To reduce load imbalance between different threads and, at the same time, you also need to improve caching and reduce false sharing. As such, it is necessary to find which OpenMP schedule is the most suitable for each do region. The schedule informs the compiler how to divide the data amongst the different threads. The code was optimised using various different schedules appropriate for the parallel region of the code being addressed and up to 50% improvement was obtained (when using gfortran).
Taking into consideration that the parallel coverage is about 75% on 8 threads, a speedup of 5.3 seems to be a fairly good result. The question is why the corresponding behaviour does not extend to larger numbers of threads. The answer to that question seems to be related to the Non Uniform Memory Access (NUMA) effects. NUMA architectures, which nowadays are common, allow systems to be built with lots of cores that share a common large bank of memory. Accessing this memory, however, has different costs associated with it, which depend on the distance between the core and memory location. The machine used at EPCC is a cc-NUMA architecture – the cc means that it is cache coherent. Here, the cache is put in front of the memory banks to mitigate some of the memory latency of accessing the separate memory banks - with 8 NUMA regions per node (2 cores x 4 modules). To investigate to what degree the NUMA effects affect the performance of the Tinker code, the Unix numactl command was used.
Using 8 threads and placing them in different configurations showed that the best performance was observed when there was only one thread per NUMA region. There is a drop in performance for two threads per NUMA region but not as significant as for four and eight threads. This means that the best performance is obtained when the sharing of the hardware resources between the threads is kept to a minimum. The difference between one and two threads per NUMA region is not that great, but using more than 2 threads per NUMA region clearly causes memory bandwidth contention. Similarly, when 16 threads are used although only 2 threads are placed in each NUMA region and the memory bandwidth is saturated, which, we believe, is what causes the major performance bottleneck in TINKER.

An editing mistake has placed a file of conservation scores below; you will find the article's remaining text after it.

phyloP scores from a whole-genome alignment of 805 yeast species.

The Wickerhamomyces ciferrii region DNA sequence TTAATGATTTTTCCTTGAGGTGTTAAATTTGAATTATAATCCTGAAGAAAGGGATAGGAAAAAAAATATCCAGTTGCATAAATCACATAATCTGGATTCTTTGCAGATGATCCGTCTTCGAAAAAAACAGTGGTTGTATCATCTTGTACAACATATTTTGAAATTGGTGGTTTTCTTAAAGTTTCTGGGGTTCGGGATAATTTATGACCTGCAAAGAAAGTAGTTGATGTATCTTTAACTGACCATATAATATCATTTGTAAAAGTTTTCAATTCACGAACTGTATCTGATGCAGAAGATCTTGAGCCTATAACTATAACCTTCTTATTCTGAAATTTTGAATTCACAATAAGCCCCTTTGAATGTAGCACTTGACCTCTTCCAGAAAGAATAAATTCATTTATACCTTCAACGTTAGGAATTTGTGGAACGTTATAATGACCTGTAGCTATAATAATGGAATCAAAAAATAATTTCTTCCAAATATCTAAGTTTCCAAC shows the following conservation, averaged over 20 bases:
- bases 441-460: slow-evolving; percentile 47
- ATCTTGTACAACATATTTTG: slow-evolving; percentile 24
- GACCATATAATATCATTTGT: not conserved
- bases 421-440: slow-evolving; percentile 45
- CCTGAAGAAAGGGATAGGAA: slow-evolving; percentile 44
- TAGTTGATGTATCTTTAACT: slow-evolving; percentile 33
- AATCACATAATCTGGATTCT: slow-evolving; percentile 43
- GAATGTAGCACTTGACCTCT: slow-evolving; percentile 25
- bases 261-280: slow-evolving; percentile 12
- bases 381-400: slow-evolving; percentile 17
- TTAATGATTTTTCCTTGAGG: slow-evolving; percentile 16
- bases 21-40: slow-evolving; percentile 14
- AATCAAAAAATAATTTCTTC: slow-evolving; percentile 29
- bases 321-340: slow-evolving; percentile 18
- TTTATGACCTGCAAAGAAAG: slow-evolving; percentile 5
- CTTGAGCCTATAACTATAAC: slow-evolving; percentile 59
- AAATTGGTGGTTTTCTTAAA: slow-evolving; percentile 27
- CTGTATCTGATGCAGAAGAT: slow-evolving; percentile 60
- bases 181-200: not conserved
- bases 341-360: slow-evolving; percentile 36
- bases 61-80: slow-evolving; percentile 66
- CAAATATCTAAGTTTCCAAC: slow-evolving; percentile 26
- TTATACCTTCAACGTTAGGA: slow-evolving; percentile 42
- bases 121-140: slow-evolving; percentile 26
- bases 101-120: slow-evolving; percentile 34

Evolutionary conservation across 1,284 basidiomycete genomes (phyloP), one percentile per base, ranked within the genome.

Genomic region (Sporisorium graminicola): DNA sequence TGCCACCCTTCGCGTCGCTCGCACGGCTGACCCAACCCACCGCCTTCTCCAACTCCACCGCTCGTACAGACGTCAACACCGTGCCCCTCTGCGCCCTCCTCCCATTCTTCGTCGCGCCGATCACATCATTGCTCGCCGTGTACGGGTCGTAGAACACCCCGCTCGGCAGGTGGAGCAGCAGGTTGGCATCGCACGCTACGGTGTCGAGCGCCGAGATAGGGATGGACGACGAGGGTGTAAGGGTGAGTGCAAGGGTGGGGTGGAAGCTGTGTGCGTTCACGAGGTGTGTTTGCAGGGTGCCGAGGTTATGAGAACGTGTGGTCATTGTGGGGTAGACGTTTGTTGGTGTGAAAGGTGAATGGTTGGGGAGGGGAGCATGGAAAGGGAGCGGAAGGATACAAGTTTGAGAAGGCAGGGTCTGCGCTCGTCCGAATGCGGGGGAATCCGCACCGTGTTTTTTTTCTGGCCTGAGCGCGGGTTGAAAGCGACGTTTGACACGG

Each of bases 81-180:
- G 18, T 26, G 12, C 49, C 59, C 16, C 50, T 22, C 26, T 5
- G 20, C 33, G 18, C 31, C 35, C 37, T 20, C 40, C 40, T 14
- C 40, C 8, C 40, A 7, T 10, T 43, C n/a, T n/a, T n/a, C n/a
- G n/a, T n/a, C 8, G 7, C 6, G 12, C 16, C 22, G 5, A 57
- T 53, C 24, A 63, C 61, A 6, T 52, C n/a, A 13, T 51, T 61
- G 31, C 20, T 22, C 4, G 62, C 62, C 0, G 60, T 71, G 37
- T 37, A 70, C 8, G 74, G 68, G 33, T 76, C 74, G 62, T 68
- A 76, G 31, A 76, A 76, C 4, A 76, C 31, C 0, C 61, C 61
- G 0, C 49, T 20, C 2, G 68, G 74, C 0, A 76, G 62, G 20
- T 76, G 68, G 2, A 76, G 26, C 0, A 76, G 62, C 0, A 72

There is no easy fix that would improve the performance of Tinker any further without a radical change to the code base. It may be possible to gain some improvement from restructuring all of the data structures to improve data locality. However, there is a limit to how much that would improve the performance, and it would require a great deal of effort. It seems more feasible to adapt TINKER to use distributed memory model but that would also require significant restructuring of the code.
The specifics of the optimisation process are code dependent. Therefore it is natural that some codes will benefit from optimisation than the others. The problem is that scientific applications were and still are written with the focus of ‘getting the science bit right’ and do not give much consideration to the performance issues until much later. This should change.